-Chairman calls for lift in standards
said there was evidence of a breach of good taste and decency, through the broadcast of obscene language in songs and audiovisual content during primetime hours.
Following those preliminary hearings, two of the six broadcasters were referred to the GNBA’s Governing Board for formal hearings, with appropriate sanctions.
In its press release, the Authority said it stands vigorously against fundamental breaches of the Broadcasting legislation as its aim is to ensure the national airwaves are reflective of local and international best practices in broadcasting, with due sensitivity to those vulnerable groups in our society and more so, adherence to our legal and social obligations.
“The authority’s SIC is poised to deliver on its mandate, and will continue to address these matters, in an assiduous manner. It is important to note that the power is vested in the authority, through the Broadcasting Act of 2011, to suspend or cancel broadcast licences, as the authority deems appropriate, following the necessary inquiries,” the release added.
Speaking to Stabroek News at his Lamaha Street office, Sobers informed that the Board had taken a decision that for the time being, the identities of those broadcasters will be withheld.
“We still owe some duty of care to our broadcasters,” he said.
Speaking specifically about the infractions committed, Sobers said that the bulk involves music played and the quality of the discourse on the airwaves. However, he added that the low quality was applicable to radio and television. The GNBA also monitors cable.
He recounted hearing inappropriate content on a radio programme where two announcers were having their “own little private talk and they are oblivious to the fact that they are on national radio.” He said the “chit chat” during that programme was complemented with continuous sucking of teeth in one instance. “It was so meaningless; it added no value to the Guyanese society. It taught you nothing… It was small talk and it was nonsense,” he said before pointing out that entertainment and jokes on some programmes do have educational value.
Informing that there are sections of the Broadcasting Act which speak to good taste, Sobers reiterated that there is a lot of music being played as well as call-in shows and talk shows where the content is obscene and inappropriate and goes against “decency and good taste.”
He said the Authority’s Monitoring Department would listen and pick up the obscene language and flag those programmes. He showed Stabroek News three discs with copies of programmes which
which were flagged for violations. The identities of those programmes were not disclosed but said that the broadcaster would have provided copies of the programme following a request from the authority.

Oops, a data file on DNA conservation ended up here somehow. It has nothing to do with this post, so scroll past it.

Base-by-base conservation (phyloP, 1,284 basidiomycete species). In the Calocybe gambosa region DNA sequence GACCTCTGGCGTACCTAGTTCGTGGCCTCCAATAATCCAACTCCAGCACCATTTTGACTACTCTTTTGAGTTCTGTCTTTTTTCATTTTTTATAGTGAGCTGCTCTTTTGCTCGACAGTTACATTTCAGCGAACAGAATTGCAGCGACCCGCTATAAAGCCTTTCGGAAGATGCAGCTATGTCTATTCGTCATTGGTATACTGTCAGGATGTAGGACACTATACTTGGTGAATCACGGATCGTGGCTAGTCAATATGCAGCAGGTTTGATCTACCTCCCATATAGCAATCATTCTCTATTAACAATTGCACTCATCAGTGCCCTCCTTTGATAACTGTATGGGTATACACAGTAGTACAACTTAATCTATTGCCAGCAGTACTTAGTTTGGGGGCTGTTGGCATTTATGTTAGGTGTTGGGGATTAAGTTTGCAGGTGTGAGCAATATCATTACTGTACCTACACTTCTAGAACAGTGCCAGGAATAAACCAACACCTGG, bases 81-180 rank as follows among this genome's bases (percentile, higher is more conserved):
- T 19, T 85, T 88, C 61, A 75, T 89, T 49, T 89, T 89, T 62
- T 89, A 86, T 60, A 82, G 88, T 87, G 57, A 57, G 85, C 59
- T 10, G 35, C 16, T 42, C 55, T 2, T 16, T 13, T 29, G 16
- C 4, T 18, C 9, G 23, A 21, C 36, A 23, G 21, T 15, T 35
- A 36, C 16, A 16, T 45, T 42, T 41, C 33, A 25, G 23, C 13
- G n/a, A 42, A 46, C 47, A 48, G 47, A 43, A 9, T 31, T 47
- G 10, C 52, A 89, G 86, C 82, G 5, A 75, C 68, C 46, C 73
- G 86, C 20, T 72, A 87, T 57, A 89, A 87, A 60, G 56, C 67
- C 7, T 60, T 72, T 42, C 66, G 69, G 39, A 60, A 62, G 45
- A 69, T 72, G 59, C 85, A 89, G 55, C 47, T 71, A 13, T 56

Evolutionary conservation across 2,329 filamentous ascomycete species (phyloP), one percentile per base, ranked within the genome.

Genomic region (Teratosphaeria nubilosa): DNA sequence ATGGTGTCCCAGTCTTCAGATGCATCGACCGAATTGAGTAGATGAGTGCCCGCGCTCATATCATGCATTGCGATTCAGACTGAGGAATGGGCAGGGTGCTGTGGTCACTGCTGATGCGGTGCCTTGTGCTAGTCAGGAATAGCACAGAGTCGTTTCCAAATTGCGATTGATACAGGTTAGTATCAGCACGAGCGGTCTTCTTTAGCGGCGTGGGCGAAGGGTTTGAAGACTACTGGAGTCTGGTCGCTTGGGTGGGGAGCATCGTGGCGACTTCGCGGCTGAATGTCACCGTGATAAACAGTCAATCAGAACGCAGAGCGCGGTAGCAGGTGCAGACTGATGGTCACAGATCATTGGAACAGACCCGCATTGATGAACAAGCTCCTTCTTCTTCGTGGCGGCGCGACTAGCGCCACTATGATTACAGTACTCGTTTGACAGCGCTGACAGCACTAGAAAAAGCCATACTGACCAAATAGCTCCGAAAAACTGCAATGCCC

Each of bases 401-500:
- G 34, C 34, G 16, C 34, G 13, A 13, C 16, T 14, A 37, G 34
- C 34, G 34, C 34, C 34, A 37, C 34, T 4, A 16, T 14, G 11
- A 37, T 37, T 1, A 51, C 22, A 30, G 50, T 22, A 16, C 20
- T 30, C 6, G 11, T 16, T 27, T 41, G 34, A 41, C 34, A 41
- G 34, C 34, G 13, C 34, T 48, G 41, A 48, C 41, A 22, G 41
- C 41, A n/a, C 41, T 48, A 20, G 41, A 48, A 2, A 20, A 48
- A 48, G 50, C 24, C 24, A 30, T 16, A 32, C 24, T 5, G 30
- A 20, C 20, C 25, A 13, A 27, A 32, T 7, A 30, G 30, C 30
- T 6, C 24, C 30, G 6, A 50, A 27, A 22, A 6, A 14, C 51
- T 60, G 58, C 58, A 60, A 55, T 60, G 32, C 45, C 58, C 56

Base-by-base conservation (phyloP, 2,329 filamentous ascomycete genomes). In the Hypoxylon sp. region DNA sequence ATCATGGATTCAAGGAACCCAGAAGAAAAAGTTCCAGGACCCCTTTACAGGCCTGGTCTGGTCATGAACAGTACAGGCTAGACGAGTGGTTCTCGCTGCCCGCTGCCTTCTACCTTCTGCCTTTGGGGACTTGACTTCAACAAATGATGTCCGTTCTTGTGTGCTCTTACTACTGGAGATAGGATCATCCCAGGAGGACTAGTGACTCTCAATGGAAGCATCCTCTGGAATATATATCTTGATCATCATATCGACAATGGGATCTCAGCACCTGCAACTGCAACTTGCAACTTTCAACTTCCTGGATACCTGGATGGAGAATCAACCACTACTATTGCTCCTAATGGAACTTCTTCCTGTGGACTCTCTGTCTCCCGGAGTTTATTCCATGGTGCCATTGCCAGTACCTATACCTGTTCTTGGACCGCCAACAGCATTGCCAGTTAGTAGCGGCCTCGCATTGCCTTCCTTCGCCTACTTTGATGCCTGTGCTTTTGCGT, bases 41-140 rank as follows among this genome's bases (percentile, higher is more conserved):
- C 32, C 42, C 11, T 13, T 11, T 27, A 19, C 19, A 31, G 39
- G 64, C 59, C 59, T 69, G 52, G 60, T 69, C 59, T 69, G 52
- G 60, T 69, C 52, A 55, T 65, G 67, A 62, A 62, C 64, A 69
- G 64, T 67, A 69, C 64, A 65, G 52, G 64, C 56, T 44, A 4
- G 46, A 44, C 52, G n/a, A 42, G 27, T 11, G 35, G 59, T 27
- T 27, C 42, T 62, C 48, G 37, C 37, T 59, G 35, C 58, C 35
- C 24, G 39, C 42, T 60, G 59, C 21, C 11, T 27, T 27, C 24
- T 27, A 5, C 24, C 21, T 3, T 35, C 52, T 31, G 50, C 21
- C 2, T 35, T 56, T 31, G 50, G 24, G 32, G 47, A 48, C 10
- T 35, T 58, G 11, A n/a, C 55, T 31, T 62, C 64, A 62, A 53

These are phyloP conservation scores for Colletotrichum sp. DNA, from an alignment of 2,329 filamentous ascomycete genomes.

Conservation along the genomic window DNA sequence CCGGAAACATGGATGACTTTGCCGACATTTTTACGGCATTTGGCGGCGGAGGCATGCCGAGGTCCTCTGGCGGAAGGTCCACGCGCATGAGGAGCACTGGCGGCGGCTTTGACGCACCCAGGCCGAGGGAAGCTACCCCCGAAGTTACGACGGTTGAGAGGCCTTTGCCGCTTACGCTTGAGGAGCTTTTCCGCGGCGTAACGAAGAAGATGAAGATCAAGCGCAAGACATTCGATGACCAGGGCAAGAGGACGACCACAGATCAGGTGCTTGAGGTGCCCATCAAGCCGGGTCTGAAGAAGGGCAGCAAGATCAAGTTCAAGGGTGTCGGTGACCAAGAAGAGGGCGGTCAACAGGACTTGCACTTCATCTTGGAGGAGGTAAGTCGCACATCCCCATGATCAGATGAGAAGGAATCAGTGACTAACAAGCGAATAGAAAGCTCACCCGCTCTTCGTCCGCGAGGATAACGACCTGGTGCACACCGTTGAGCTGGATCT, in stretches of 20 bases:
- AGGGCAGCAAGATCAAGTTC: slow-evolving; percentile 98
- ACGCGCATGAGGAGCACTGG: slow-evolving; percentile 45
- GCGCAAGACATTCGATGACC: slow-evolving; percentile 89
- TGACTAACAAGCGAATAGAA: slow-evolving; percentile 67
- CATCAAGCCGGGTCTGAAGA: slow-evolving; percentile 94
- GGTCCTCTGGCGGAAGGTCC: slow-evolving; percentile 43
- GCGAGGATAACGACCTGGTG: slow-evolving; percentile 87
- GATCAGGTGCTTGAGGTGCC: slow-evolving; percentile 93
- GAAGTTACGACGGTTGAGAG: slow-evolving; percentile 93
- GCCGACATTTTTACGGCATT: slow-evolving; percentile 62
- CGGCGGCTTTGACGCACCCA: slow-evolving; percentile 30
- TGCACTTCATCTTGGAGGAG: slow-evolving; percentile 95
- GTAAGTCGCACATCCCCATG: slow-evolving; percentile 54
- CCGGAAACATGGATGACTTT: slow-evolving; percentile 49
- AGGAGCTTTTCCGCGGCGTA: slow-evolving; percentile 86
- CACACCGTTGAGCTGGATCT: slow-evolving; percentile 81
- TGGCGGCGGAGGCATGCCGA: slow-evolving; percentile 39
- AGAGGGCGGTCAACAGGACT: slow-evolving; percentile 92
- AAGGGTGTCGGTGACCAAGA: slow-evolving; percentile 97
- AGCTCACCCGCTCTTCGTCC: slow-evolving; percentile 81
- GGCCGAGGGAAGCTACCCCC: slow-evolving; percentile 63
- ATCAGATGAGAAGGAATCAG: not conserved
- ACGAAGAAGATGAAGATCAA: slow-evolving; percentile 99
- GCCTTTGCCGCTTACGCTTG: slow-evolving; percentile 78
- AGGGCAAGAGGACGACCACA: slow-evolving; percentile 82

Sobers made it clear that the GNBA would note a problem only with the content of the programme, while adding that if a guest makes an inappropriate comment then that is the issue that would be dealt with.
He pointed out that broadcasting goes all over the world and while the audience has varying tastes, there is nothing that says one must accept “substandard” content.
Sobers pointed out that he has traveled to a number of countries and after listening to broadcasts there, it is clear that Guyana has a far way to go. He singled out Jamaica, where he says the programmes are above par and have suitable content for all of the listening public.
He said if a broadcaster goes before the SIC numerous times then all of that “will be added up” and sent to the Governing Board for a formal hearing. Charges, he said, will be laid and the errant broadcaster could choose to be accompanied by an attorney.
According to Sobers, since the life of the Board began, several consultations were held with broadcasters and the response has been encouraging. He said the thrust of those engagements is to encourage broadcasters to act in keeping with the law.
He said the Authority is contemplating accredited seminars, with assistance from relevant international agencies. GNBA, he says, want to improve the broadcasters’ perceptions of what is required of them, what is good taste and decency and then trust that they would present Guyana in a good light.
Meanwhile, Sobers informed that the entity plans to conduct a poll in which persons would identify the station or programmes they listen to and the ones they pay no attention to. The findings, he said, will be made public.
“We believe it is time we consult with our Guyanese, our listeners and viewership through surveys and polls to find out what are the people’s reaction to some of the things we are hearing on air because I can tell you there are some programmes that lend nothing to the quality of life, to the development of our citizenry,” he stressed.
He said that when the data is published, sponsors would decide whether they would continue to back certain programmes.
“The market will deal with it because if you have a programme on and it is given prime time and the nation says, ‘I don’t like that’…it makes no sense. The sponsors... will know my product is not going to get the listenership because people will start switching off from that programme,” he said.